As with everything Medicare does, this too is a zero sum game. For there to be winners, there must be losers. One is compelled to wonder how pitting physician groups against one another advances collaboration, dissemination of best practices, or sharing of information, and how it benefits patients. Leaving philosophical questions aside, the optimal strategy for obtaining incentives seems to be transition to a Medicare Advantage type of thinking: get and keep the healthiest possible patients, and make sure you regularly code every remotely plausible disease in their chart. Stay away from those dually eligible for Medicare and Medicaid, the very frail, the lonely, the infirm, or the very old, and don’t be tempted to see a random person who is in a pinch, because there is always the chance that he or she will be attributed to your panel following some hospitalization or other misfortune.
The Value-based Payment Modifier is for beginners. It is just the training wheels for the full-fledged risk assumption that Medicare is seeking from physicians and health care delivery systems in general. The grand idea is not much different than providing an aggregated and risk adjusted defined contribution for a group of assigned members, and having the health care delivery system absorb budget overruns, or keep the change if they come in under budget. There is great value in such a system for Medicare and commercial payers certain to follow in its footsteps, and perhaps this is why they decided to call it value-based. Ironically, the equally savvy health care systems are fighting back precisely by building the capacity to create a true value-based pricing model for their services through consolidation, monopolies, corralled customers, artificial shortages, confusing marketing, and diminished physicians.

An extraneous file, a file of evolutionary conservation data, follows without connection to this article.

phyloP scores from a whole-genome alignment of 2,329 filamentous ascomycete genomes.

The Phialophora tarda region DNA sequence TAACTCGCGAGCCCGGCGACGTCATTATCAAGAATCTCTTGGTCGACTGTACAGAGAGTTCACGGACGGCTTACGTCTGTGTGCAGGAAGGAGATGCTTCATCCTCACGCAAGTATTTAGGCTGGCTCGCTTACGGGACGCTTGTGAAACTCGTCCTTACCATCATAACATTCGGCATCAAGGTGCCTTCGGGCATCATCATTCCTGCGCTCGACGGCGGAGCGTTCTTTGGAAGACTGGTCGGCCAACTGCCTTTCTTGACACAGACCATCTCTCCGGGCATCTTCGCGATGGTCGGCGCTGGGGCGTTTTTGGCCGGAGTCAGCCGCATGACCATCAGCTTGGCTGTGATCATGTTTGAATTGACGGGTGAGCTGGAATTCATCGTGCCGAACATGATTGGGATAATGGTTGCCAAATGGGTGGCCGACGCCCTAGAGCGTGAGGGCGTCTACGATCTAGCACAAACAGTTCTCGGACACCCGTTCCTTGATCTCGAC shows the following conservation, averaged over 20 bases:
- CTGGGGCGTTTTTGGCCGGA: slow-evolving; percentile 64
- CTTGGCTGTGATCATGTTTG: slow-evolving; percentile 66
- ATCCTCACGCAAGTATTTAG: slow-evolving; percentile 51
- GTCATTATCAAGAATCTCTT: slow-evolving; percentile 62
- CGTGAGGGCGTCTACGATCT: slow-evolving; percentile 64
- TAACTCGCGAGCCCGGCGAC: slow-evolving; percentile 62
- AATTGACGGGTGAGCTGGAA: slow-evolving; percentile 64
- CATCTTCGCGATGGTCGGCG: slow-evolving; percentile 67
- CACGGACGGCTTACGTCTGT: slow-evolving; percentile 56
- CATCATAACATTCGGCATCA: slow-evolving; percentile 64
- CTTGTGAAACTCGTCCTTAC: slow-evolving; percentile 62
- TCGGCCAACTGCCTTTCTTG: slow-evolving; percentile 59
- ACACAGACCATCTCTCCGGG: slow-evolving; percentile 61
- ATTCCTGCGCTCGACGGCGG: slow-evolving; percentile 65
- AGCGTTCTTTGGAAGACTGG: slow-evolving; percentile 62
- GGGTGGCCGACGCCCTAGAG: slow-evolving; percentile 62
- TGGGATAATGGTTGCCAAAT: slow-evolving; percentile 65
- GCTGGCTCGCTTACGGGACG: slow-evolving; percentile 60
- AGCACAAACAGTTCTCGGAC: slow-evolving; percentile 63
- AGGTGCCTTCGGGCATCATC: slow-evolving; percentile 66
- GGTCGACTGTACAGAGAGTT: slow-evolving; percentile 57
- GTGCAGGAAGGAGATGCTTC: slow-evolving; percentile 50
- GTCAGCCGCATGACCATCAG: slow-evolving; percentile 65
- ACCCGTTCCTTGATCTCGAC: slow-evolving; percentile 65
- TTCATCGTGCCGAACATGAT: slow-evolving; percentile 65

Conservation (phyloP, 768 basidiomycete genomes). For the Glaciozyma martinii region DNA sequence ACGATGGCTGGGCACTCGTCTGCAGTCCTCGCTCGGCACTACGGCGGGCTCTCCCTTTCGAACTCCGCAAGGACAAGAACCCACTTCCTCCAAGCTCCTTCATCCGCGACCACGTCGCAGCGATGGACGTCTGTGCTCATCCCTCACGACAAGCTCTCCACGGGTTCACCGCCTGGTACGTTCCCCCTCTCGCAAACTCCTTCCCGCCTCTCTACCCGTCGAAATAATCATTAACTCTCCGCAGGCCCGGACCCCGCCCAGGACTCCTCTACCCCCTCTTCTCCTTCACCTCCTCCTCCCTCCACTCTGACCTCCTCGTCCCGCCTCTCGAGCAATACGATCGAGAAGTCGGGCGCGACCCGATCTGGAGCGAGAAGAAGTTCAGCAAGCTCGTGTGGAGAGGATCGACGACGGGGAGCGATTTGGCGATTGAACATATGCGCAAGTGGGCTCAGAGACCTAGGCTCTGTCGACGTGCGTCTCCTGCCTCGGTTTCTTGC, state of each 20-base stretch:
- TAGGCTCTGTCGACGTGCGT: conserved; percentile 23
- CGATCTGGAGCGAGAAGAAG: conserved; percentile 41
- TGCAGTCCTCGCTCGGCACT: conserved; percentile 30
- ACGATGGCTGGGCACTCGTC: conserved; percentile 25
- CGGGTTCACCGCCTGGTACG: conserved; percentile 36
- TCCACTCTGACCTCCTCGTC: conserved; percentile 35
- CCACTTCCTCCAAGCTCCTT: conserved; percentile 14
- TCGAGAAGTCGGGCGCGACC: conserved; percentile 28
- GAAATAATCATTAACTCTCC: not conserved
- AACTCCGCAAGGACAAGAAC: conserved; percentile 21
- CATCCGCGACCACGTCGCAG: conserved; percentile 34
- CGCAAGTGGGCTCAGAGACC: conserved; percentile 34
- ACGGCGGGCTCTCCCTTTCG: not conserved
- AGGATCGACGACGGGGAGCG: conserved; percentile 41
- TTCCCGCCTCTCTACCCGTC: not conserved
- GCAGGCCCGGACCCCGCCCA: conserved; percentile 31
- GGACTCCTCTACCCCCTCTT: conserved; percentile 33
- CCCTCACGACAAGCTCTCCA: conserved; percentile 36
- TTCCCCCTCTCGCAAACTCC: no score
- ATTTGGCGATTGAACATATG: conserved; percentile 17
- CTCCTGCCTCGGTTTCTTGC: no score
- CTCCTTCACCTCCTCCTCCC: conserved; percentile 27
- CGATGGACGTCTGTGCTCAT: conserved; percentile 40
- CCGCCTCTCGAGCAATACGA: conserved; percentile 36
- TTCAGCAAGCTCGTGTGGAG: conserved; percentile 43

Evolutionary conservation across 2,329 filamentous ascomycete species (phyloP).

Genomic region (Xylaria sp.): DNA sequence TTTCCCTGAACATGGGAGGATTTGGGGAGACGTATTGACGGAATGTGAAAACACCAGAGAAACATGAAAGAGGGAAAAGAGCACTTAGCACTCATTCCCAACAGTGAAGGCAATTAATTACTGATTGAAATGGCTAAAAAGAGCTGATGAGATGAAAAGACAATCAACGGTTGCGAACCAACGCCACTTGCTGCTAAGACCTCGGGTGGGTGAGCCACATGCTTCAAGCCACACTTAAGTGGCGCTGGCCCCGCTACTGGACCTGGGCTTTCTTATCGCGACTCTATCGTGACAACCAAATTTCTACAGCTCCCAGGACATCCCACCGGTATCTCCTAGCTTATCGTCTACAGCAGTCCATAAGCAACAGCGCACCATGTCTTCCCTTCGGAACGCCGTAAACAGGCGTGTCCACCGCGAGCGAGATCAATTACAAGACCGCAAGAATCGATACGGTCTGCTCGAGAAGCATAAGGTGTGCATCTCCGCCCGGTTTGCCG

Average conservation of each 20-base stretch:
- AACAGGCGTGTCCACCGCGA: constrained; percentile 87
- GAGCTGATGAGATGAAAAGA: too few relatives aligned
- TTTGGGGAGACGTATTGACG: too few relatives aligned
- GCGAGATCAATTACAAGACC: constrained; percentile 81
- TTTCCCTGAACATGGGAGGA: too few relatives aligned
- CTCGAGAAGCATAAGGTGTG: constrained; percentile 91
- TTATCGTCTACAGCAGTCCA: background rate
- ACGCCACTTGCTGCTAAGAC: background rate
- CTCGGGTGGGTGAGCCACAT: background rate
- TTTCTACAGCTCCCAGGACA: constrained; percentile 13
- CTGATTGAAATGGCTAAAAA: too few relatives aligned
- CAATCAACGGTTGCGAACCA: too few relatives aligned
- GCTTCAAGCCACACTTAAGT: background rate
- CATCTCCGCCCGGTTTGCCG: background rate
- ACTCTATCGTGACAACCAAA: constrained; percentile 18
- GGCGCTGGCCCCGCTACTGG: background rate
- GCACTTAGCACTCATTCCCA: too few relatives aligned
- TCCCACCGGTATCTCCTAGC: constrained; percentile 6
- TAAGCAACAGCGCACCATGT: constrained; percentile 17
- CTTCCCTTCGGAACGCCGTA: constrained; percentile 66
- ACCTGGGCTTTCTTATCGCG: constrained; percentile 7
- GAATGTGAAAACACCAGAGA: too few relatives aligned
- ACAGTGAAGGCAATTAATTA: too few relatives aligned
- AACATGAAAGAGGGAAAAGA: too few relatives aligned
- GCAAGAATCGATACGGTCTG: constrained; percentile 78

It is difficult to lay blame at the feet of health systems for these seemingly predatory practices, because transition to a perpetual volume-reducing health care system is by definition unsustainable. The infrastructure and resources needed to satisfy all the strategizing, optimizing, counting and measuring activities required for value-based health care, whether the modest payment modifier or the grown up accountable care organization (ACO), are fixed costs added to health system expenses year after year. However, the incentives or shared-savings are temporary at best, because at some point volumes cannot be reduced further without actually killing people. Either way, in the near future, and for already frugal systems, in the present, all incentives will dry up leaving only massive outlays for avoiding penalties coupled with increased risk for malpractice suits.
And as these titans are clashing high above our little heads, two outcomes are certain: Individual physicians will be paid less and individual patients will be paying more for fewer services. This is how we move from volume to value. Less volume for us, more value for them.
Margalit Gur-Arie is founder, BizMed. She blogs at On Healthcare Technology.